Nothing about the remainder of the semester will approach what we could describe as “normal.” Our revised schedule and assignments reflect the reality that every one of us is dealing with an unprecedented and rapidly changing situation. The primary goal of the course is for us to think about how we use autobiographies–that is, the life stories of individual Americans–as historical sources. I have tried to distill the course down to that essence.
Over the next weeks many of us will face challenges to our schedules, workloads, and health (though I hope as few as possible for that last). I would therefore like to revise the syllabus to offer a modified version of something called contract grading. What that looks like in this course is that you will earn at least a B in the course if you make a good-faith effort to complete all assignments for the course. (This includes completion of any assignments due prior to spring break.) Please note that I may revise this offer to reflect updates from the university administration about school-wide policies about grading for this semester.
If you have not turned in any assignments from the first half of the course, please contact me and we can discuss the best course of action.
Should you become ill or your circumstances otherwise make it impossible for you to complete course requirements, please contact me and the Dean of Students when you are able.
Most of the remaining work of the course can be done asynchronously, that is, without us having to meet at the same time. I have planned a few live sessions (noted on the schedule below) when I would like us to gather on Blackboard Collaborate for a discussion at the regularly scheduled course time. These sessions will be recorded so that you can view them at a later time if you cannot log on at that time.
For all other dates I will post video lectures and other materials that accompany your reading and writing, which you may review at whatever pace works best with your schedule.
Mar. 30 LIVE Check-in and discussion of plan
- “Nine from Little Rock” (1964)
Apr. 1 The Little Rock Nine
- Warriors Don’t Cry, completed
Apr. 6 Slavery and Freedom in Antebellum America
- Video lectures available
- American Yawp, ch. 11
Apr. 8 The Abolition Movement
- American Yawp, ch. 10
Apr. 13 Frederick Douglass and a Life in Slavery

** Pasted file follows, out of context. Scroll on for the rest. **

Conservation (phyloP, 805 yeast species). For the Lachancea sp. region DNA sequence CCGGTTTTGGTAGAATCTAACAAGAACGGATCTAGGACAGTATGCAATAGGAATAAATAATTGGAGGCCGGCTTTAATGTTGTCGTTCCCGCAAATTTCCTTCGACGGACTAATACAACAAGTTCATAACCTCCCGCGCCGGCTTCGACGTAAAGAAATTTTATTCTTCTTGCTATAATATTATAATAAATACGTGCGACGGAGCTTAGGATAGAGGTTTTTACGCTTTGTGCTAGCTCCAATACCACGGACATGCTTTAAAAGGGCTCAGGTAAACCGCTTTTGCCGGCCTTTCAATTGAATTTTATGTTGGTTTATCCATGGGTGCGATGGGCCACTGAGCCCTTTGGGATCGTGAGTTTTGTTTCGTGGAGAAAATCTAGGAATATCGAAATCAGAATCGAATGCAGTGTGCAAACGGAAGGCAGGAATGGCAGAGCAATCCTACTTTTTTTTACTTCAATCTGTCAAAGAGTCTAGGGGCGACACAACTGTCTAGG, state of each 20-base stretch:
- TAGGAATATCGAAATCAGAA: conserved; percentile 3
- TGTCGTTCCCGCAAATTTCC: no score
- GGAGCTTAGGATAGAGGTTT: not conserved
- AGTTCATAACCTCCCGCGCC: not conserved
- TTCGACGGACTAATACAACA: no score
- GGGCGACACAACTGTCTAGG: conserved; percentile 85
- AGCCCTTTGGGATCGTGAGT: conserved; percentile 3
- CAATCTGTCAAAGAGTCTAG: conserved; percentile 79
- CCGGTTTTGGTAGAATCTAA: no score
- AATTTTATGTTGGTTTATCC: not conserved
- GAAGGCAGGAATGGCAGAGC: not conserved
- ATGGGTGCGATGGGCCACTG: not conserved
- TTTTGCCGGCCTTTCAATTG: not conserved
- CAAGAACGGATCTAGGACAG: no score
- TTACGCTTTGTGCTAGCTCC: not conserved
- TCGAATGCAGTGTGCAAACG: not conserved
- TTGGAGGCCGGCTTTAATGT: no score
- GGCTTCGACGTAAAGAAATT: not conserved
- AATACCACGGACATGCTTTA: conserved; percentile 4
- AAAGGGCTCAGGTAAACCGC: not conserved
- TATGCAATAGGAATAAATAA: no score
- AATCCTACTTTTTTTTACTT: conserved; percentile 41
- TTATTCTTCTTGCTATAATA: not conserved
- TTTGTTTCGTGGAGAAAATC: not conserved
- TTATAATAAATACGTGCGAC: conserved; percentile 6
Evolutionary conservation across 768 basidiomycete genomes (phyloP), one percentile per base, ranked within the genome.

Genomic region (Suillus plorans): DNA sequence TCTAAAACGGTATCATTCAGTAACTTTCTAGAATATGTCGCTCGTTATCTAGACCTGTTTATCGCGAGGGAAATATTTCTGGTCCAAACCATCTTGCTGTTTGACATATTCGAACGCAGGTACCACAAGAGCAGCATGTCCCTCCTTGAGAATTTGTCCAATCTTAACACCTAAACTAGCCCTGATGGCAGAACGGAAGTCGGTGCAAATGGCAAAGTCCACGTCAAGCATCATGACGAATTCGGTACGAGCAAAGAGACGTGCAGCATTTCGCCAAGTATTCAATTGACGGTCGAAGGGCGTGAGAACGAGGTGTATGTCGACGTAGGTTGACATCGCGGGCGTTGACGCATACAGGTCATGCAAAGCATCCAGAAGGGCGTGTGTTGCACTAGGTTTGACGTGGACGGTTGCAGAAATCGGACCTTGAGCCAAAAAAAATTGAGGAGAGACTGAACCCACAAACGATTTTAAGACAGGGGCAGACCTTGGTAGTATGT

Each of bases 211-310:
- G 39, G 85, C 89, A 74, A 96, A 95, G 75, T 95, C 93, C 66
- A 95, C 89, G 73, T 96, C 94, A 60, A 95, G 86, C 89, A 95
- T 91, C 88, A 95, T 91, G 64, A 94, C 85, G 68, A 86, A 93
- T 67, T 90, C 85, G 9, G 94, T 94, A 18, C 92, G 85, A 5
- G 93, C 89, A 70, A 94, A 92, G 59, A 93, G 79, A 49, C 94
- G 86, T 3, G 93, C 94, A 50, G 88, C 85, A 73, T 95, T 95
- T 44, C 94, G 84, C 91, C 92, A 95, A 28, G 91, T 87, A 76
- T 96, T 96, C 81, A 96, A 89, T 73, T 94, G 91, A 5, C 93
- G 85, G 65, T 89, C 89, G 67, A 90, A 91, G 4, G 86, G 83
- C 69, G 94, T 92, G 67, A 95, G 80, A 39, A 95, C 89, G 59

- Douglass, Narrative of the Life, preface, letter, chs. 1-2
Apr. 15 Reading Douglass
- Douglass, Narrative of the Life, chs. 3-8
Apr. 20 Patriots’ Day
Apr. 22 “How a Slave Was Made a Man”
- Douglass, Narrative of the Life, chs. 9-10
Apr. 27 A Free Man
- Douglass, Narrative of the Life, ch. 11, appendix
Apr. 29 Douglass as Abolitionist Politician
- Douglass, Narrative of the Life, selected documents
- Option 1: “What to the Slave is the Fourth of July?”
- Option 2: Any other 3 documents
May 4 What is an autobiography?
- LIVE concluding discussion
Final exam due Tuesday, May 12 by 2:30 p.m.
Unit 2: Experiencing the Civil Rights Movement
For this unit, you should write a reflection of at least 500 words in which you discuss how reading Warriors Don’t Cry shapes your understanding of the civil rights movement. The assignment will be due on Monday, April 6 via Dropbox.
Unit 3: Slavery and Freedom in Antebellum America
As you read, you should post reading journal entries in which you discuss your ideas, questions, and thoughts about reading Douglass’s Narrative of the Life. These should be posted to Blackboard and are due each Wednesday. You may also use the space to connect our reading of Douglass to the historical context discussed in The American Yawp and posted video lectures, as well as other material in the course. Finally, you are welcome to use the journal as a space to think about how we might consider the impact of Douglass in American life today.
You will write a brief essay exploring the use of autobiographies as historical sources. Specific instructions will be posted in mid-April.